Paler explained that the soil eroded from the hills due to unrestrained human activity tends to go downhill and cover the seagrass beds and reef areas which are the feeding grounds of fish and other marine resources.
On the other hand, the same DENR source admit that people tend to look at the tourism added value of the mangroves in boardwalks as the better money source.
This is over the benefits the mangroves can give to the communities.
Mangroves, added Bohol Coastal Resource Management Coordinator Adlefa Salutan, are keys to maintain a healthy balance of marine resources.
Aside from providing shelter to spawning fish, regulating water temperatures for the fry to grow and providing the detritus for the fingerlings to survive, mangroves are also hosts to wildlife, endemic and migratory birds, Salutan added.
Also, mangroves have the most pollutant absorptive capacity among plants, considering their dark green leaves, quipped in Paler who went on to say that mangroves take in massive amounts of carbon dioxide and egests them out as oxygen.
But the most people see in mangroves forest is a boardwalk where tourists can get a closer look at the ecosystem.
In Bohol, functional mangrove boardwalks included in the tour packages are the San Vicente Mangrove Association (SAVIMA) and Abatan Lincod Maribojoc Nipa Growers Organization (ALIMANGO), Panadtaran Mangroves in Candijay, Panggangan Calape Causeway and the famed Banacon Mangoves Eco-Tours.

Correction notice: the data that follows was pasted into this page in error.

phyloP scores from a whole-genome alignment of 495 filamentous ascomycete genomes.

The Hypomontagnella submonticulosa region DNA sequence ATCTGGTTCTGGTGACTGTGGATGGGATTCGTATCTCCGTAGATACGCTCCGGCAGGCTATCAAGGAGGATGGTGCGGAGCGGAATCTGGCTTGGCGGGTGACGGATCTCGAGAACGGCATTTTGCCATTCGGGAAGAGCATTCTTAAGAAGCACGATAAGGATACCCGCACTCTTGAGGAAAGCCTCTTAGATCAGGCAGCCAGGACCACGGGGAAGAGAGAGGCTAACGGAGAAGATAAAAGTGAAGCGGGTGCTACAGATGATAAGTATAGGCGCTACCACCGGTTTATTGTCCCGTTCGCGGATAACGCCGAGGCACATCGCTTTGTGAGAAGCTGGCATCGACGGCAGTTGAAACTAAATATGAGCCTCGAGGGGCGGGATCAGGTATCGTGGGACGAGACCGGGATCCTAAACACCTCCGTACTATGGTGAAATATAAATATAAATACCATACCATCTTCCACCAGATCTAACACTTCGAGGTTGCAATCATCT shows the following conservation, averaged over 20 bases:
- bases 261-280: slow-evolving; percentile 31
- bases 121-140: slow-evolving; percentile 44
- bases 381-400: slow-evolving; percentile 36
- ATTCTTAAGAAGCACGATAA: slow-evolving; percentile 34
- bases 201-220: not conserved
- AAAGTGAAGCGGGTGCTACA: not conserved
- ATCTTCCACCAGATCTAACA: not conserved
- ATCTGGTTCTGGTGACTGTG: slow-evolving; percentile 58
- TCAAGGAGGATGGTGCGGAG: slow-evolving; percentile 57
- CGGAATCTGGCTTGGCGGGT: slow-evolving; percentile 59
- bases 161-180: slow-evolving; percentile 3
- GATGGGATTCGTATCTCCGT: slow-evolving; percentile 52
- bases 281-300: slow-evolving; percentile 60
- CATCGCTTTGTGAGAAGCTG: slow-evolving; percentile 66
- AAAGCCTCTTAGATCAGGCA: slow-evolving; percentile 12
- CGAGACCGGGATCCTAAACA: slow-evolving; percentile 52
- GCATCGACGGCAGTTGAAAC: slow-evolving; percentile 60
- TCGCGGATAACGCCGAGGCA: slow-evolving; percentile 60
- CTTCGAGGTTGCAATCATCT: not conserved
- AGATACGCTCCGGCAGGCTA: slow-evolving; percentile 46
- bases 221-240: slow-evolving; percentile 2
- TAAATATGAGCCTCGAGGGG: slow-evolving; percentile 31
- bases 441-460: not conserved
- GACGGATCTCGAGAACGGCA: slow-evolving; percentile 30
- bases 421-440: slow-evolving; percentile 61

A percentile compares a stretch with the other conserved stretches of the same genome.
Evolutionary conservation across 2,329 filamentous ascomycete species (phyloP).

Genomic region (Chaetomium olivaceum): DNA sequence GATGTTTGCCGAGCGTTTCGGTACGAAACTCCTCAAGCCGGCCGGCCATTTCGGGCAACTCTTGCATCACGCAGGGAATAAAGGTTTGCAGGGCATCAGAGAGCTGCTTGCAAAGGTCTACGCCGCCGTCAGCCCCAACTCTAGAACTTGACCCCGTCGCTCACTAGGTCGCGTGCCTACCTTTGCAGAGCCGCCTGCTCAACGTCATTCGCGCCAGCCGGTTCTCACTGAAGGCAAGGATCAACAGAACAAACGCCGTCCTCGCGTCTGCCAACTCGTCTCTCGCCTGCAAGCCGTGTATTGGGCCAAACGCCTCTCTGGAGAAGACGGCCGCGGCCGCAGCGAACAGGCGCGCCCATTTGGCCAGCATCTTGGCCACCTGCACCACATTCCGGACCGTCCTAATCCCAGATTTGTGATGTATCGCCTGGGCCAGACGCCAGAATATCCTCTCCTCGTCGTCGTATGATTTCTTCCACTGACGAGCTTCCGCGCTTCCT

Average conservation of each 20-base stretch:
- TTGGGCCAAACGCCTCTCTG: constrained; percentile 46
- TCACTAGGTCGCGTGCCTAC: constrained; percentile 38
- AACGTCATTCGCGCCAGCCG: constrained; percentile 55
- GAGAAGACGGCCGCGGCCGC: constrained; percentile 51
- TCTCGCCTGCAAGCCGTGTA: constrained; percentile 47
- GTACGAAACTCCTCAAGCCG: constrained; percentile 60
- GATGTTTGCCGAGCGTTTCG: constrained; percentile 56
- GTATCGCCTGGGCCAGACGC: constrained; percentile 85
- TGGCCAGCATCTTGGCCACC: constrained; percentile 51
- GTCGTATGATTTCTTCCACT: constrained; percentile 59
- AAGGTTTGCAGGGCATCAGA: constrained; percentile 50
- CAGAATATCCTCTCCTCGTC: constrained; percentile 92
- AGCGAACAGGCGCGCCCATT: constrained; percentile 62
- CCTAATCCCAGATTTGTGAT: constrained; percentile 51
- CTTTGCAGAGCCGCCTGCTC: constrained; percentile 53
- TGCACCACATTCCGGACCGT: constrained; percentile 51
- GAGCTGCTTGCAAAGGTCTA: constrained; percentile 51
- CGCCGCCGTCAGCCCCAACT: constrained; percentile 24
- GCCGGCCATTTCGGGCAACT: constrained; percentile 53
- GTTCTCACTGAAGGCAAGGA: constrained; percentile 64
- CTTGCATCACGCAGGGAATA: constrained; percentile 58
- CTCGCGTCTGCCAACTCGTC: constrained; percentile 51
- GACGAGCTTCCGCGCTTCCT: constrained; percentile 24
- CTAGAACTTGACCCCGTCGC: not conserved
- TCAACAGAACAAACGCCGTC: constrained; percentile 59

Mangroves roles to communities
take centerstage at Ocean Month
Rey Anthony Chiu
TAGBILARAN CITY, Bohol, May 9, 2014 (PIA)—Ocean Month in May this year highlights the critical roles of the mangroves in protecting communities and giving them ample supply of food and resources enough to rally people to plant protect and conserve these crucial links in the marine ecosystem.
The Ocean Month adopts Mangroves protect: Protect Mangroves as this year’s theme.
At the kick-off activities last week, Provincial Environment and Natural Resources Officer Nestor Canda shared his observation that coastal communities with mangrove cover were spared from lashing waves and howling winds during the onset of typhoon Yolanda.
Making his rounds and ocular inspection all over eastern and northwestern Bohol during the storm, Canda said communities without mangroves tend to have more damage, pounding waves threatening houses near the beaches while strong winds threatening to topple and crumple houses.
Speaking during the opening program attended by members of the Bohol Coastal Resources Management Task Force and students from Bohol’s key fishery schools, Canda also said communities with mangrove covers were protected from the disaster which also ravaged islets north of Bohol.
On the other hand, environment specialists Juliet Paler of the local environment office and Bohol coastal Resource Management Coordinator Adelfa Salutan agree that beyond the obvious role of mangroves as natural breakwaters stopping or of not, significantly dampening sea surges, mangroves hide a far more important role in balancing marine systems.